What is it with miniature food? It all started with eggs. For some reason, Mazzy adopted this food as her personal mascot. She makes her friends call her Mr. Egg and even had it embroidered on her binder this year. I’ve never seen her so happy as when that thing arrived in the mail. Well, I guess that’s not entirely accurate. She was equally as happy as when she got her egg-themed backpack.
Mazzy also got a hankering for avocados. No, she won’t eat avocados. She just likes to draw them half open and smiling. She also likes to animate avocados on Scratch. One such Mazzy feature was about the brutal murder of an avocado, which seemed pretty worrisome, until that murdered avocado became avocado toast. Cue evil digitized laugh. That little animation caught me so off guard, I laughed out loud for a full five minutes.
Then, in Mazzy’s stop motion animation class over the summer, she started making miniature foods with clay. Every day she would come home with tiny clay bananas, hamburgers and cupcakes. My favorites were the layer cake that when cut open revealed a rainbow middle and the plastic baggie full of chocolate chip cookies. She used actual plastic to make that one!
The miniature foods were so special to Mazzy, she asked for a permanent safe space for them. We settled on a drawer in my jewelry box, which is where they now reside. Her collection of self-created miniature clay foods is constantly growing, so much so that I might need to find a new place for my jewelry.
Then, this summer, I got a very exciting package in the mail. It was from Shopkins, which Mazzy and Harlow already love, but this package was filled with their new line of Real Littles. It features real life packages in miniature sizes of real food brands, like Pringles, Pop Tarts, Heinz Ketchup, Eggo Waffles, Welch’s and Chef Boyardee.
Inside each package is a miniature food Shopkin. Basically, just like Mazzy’s mini foods except with a face.
Mazzy and Harlow both fell in love.
Except, just like a kid who plays guitar might claim that music is their thing or a kid who plays soccer might claim that sports are their thing, and want to deny their sibling their right to do the same, Mazzy claimed that “miniature foods” were her thing and became very territorial. I told her she had to share with Harlow. We had to work out a selection system (like how captains pick their teams in gym class) to get all the Real Littles sorted to their respective owners.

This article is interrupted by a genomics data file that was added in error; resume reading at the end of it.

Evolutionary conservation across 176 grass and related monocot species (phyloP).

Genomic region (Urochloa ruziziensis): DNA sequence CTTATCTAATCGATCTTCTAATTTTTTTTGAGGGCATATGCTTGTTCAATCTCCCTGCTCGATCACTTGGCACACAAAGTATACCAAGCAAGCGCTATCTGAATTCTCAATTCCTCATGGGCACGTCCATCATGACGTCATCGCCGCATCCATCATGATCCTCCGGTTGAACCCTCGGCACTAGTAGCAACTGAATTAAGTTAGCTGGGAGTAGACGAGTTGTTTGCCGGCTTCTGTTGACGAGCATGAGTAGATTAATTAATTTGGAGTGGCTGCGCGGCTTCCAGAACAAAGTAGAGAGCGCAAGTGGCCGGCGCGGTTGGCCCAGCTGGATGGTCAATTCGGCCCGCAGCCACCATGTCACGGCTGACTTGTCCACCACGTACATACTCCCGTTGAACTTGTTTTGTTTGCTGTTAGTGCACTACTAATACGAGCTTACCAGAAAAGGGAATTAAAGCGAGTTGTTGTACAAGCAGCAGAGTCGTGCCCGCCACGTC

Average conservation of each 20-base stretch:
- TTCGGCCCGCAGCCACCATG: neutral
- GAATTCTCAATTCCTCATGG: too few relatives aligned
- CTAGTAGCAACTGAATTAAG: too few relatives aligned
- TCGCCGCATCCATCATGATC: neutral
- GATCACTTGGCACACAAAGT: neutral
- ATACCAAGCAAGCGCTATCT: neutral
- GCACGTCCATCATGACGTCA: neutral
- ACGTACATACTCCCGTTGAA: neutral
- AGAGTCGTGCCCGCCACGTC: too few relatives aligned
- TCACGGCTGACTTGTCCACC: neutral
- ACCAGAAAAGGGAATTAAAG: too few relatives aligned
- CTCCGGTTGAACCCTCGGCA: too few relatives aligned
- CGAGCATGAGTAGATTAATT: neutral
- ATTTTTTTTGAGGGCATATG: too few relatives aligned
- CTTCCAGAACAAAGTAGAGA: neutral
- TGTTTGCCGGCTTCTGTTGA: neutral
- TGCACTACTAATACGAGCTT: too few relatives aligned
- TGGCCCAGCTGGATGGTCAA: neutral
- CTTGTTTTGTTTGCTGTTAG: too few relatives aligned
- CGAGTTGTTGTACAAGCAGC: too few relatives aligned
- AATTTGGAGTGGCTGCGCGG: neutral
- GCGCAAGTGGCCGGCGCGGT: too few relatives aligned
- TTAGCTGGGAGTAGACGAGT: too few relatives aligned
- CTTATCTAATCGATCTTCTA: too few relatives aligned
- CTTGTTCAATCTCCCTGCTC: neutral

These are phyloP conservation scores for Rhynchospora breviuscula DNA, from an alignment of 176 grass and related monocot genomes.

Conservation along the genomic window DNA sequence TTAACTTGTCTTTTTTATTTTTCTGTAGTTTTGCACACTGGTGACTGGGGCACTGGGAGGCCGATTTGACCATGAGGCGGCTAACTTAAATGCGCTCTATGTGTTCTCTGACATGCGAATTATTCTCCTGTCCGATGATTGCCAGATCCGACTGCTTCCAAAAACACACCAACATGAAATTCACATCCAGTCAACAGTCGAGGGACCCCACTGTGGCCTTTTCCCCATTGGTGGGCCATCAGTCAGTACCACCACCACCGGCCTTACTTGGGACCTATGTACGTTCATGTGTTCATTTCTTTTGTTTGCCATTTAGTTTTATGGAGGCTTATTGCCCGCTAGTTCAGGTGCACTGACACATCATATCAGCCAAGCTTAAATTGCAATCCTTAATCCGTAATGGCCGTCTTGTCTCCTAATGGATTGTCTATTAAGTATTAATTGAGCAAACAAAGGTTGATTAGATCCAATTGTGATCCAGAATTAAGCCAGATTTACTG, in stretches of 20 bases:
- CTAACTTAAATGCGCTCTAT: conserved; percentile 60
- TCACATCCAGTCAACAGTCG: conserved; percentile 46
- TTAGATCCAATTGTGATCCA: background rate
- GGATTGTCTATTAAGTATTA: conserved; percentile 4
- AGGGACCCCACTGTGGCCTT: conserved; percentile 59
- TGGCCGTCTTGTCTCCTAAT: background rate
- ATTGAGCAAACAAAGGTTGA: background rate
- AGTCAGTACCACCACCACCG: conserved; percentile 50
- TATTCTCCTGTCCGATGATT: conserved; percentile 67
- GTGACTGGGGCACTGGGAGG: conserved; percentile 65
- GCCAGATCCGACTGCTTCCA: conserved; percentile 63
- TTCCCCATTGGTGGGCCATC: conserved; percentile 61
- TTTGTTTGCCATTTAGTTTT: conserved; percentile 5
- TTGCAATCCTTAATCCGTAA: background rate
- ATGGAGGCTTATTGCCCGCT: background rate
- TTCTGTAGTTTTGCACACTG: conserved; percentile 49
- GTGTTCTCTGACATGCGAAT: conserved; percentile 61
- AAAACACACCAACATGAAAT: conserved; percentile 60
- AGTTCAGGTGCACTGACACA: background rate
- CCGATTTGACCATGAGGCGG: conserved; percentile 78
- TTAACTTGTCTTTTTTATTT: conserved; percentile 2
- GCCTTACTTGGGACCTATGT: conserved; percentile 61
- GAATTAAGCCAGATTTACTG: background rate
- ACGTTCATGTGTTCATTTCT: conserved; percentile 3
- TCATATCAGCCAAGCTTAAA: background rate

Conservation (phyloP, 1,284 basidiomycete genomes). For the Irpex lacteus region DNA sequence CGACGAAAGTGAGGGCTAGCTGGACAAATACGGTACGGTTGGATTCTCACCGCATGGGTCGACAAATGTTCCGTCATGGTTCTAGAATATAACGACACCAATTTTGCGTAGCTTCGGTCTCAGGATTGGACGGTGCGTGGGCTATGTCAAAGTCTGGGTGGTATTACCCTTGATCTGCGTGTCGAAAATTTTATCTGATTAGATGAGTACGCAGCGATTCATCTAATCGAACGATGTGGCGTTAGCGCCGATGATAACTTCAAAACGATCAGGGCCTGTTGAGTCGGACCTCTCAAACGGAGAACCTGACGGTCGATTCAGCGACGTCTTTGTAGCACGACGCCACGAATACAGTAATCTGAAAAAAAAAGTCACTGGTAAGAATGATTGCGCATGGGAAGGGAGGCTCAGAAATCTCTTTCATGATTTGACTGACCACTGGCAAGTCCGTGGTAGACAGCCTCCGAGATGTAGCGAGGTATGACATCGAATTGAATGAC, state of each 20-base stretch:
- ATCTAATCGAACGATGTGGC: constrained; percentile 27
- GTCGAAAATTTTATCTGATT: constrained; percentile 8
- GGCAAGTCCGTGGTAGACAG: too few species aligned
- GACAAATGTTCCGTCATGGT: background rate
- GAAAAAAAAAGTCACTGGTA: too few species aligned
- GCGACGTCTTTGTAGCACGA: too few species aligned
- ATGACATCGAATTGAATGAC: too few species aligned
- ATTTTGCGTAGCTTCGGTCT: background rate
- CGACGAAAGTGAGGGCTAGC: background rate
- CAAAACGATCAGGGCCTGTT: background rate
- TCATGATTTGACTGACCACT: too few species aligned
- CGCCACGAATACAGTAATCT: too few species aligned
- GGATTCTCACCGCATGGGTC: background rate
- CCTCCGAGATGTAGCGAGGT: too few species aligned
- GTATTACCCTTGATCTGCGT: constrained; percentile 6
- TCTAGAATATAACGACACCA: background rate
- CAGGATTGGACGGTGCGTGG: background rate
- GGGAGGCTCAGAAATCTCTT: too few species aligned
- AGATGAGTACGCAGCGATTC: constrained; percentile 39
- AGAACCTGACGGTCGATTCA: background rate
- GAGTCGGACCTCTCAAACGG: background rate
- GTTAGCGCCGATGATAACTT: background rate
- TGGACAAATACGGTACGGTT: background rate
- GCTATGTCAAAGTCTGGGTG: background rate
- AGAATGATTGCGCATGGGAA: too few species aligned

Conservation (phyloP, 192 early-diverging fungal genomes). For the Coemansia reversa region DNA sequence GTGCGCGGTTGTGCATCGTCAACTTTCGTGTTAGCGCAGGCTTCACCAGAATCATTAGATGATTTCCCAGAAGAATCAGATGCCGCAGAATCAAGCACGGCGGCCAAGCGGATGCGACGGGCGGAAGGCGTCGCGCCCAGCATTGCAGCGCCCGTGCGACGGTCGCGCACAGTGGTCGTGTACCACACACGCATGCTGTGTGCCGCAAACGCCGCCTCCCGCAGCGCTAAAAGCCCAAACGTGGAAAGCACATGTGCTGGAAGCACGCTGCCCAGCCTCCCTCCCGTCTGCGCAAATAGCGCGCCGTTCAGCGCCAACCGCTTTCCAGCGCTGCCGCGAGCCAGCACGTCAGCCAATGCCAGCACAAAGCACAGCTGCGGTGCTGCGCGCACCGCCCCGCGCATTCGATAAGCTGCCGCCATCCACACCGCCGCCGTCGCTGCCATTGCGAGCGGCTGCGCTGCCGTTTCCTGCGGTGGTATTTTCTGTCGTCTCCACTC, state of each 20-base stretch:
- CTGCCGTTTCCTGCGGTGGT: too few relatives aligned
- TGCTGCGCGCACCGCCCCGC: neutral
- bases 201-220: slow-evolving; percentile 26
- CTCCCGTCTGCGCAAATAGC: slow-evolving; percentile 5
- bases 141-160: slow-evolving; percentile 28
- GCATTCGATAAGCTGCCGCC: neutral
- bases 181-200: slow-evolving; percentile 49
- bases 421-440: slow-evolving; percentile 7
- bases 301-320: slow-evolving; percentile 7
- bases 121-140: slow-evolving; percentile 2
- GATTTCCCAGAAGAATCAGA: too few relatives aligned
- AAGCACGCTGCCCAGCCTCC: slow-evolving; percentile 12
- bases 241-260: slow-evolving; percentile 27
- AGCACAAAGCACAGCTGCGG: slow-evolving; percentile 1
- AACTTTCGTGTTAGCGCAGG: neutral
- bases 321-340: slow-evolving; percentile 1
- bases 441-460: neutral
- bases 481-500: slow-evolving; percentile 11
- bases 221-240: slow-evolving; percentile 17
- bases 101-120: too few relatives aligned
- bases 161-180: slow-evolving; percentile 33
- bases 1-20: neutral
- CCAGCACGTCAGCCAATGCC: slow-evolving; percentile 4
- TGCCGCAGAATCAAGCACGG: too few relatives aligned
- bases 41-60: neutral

It was a very competitive process, with lots of drama, trading and strategy involved.
Then once all the selecting was done, they were allowed to negotiate trades.
It was a very lengthy, dramatic process.
Mazzy ended up getting Cherry Pop Tarts, Welch’s Grape Jelly and Hunt’s Tomato Sauce. Harlow ended up with the Eggo Waffles, Reddi Whip and Rice Krispie Treats. Why some were more desirable than others, who knows, but in the end, they both seemed very satisfied with their teams.
I, for one, was impressed there wasn’t more fighting over this little bag of cereal. Those rainbow loops shake around in there!
They played store and restaurant and then decided to use them as foods for their dolls, which made play time with Shopkins go on for way longer than I’ve seen them play with any single toy for quite some time. I thought that after the initial newness wore off, they’d end up being more a Harlow toy than a Mazzy toy. It is getting increasingly hard for toys to appeal to Mazzy.
But come time to go to the house for weekend, the thing that Mazzy wanted to bring with her was her collection of Real Littles. This, I soon discovered was because that’s where we have all our clay and Mazzy wanted to make Real Littles copies to add to her miniature food collection.
I mean, tell me this is not impressive:
She made a hotdog, a pat of butter and a ravioli. Then she put them all inside my jewelry box, where they are almost indistinguishable from each other. Can you tell the Real Littles from Mazzy’s miniatures???